From the Alleghenies to the Mississippi the struggle was hard enough; from the Mississippi to the Pacific, it was epochal. The territory was larger and wilder and more remote; the climate more severe, the Indians more hostile. They saw the buffalo, their chief means of subsistence, disappearing; they saw their lands taken over; they saw at the same time that the military forces sent against them were far too small to subdue them. The government ineffectively sought to guard the trails with a few handfuls of cavalry. Any sufficient reprisal against the gruesome massacres that swept the plains like a prairie fire was impossible. It is not so many years since the last formidable Indian uprising was subdued. There are still those who remember it. What this meant to the settlers of the West for the preceding years is better imagined than described. To follow in detail the dangers and disasters of the pioneer wagon trains is to open a chapter of horrors that repels recital. Death by starvation, thirst, in storms and snowdrifts, commonplaces. Bleaching bones were milestones on all the traveled routes. The wretched survivors of ill-fated expeditions fell into murder and cannibalism. The descriptions of the Indian outrages, as recorded by army observers, are utterly unspeakable. Many pioneer mothers carried with them, as a matter of course, a supply of the swiftest and deadliest of poisons for themselves and their loved ones. They fought shoulder to shoulder with the men, and when all hope was gone, as resolutely killed their children and committed suicide. More often, fortunately, they won, and usually against heavy odds. Plenty of pioneer mothers, single handed, have defended their homes against roving bands of Indians. If they only came to steal cattle, that alone meant tragedy on the plains.
We talk about efficiency in these days, when we have so many contrivances and instructions for its attainment that they obstruct it by getting in each other’s way; what, then, are we to say about the efficiency of the pioneer women, who with nothing, made and preserved an empire for us? And who, for all that, were not ashamed of being women! They never had an inferiority complex, or considered it necessary to prove themselves the equals of men. It never occurred to them that they were not. Or to the men, either. For the frontier, in its fundamental purpose of survival, brought out the fundamental values of life. Witness that a woman was more respected in the rowdiest mining camp, by the lowest dregs of male society, than she is now in circles that pride themselves of their sophistication. They knew being a woman was a full-sized job; they saw it demonstrated so successfully that they were quite ready to respect a woman simply because she was a woman. Of course this was a quaint, old-fashioned idea; hysterics were a luxury that pioneers could not afford. The pioneer woman had more vital matters to attend to than the fear that her abilities might not be properly judged, because of her sex. Her life gave her plenty of substantial things to get neurotic about, if she wanted to. Fortunately for us, she didn’t. She went right on to the end of the road, doing what was useful, and had to be done. I won’t say that she liked it’ I don’t say that she did; I don’t see how she could. But it was none the less magnificent for that.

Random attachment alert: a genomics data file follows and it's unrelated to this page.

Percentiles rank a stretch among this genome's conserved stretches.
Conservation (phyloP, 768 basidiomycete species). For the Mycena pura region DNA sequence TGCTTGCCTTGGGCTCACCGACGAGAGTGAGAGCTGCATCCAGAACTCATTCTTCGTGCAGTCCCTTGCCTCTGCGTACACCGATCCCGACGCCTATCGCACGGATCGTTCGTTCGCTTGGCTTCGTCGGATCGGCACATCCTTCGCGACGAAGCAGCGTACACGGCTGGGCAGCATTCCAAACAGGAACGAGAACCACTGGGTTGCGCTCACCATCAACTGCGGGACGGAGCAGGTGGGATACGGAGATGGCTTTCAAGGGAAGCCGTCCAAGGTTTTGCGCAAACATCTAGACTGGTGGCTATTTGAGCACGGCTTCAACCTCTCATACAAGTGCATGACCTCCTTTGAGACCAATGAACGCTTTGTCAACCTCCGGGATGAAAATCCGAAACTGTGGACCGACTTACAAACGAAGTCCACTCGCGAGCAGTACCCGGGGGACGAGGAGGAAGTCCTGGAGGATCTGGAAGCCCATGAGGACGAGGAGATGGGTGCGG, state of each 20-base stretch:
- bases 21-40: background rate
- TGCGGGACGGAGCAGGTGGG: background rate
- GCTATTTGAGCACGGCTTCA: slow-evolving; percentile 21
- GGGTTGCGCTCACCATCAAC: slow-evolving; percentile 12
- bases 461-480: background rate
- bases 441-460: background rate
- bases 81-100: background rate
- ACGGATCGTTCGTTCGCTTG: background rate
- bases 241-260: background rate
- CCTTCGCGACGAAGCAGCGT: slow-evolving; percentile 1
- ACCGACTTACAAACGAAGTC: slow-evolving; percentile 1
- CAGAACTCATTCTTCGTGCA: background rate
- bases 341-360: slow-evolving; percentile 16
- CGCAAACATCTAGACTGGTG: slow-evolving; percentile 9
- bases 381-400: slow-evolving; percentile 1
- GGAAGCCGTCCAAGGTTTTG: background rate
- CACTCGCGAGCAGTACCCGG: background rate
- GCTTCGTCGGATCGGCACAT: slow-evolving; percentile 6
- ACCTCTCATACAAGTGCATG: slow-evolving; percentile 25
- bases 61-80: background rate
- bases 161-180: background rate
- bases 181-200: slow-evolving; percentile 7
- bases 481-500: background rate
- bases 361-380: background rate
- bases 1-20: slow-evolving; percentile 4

They make a splendid pageant, those familiar figures that parade out of the past before us, through the pages of books and across the motion picture screen—the trader and the trapper, the scout, the forty-niner, the desperado, the express-rider, the stage driver, the cavalryman, the cattle-rustler, and the cowboy. Now that they have passed, as actualities, into oblivion, they will grow immortal in legend, and will identify themselves forever with the winning of the West.
But they did not win the West. They opened it, and that is all. It was not within their power to civilize it, to give it permanence, and purpose, or a tangible hope and vision of its future, or to create in it the sinews of a nation.
No—the West was won, our whole continental territorial expanse was won, by a far different figure, seldom dwelt on in the glamorous chronicles of our glory.
You can hardly see her face—not because it is covered with cosmetics, but because it is concealed by a faded sunbonnet. And positively, my dear!—she has no chic at all! But a tired child, resting its head on her knees; flashes of the setting sun falling like prophetic arrows across her shawl, as the great rough wagon in which she sits lumbers slowly onward; and a few simple household needs, essentials from the familiar home she has left, for use in the unknown home ahead. Unknown, though this much is known, that it will be home, since she is there.
That was the figure that won the West, and all of what we proudly call our country. If we do not have the good sense to be proud of the pioneer mother, we should have the good grace to be ashamed of ourselves.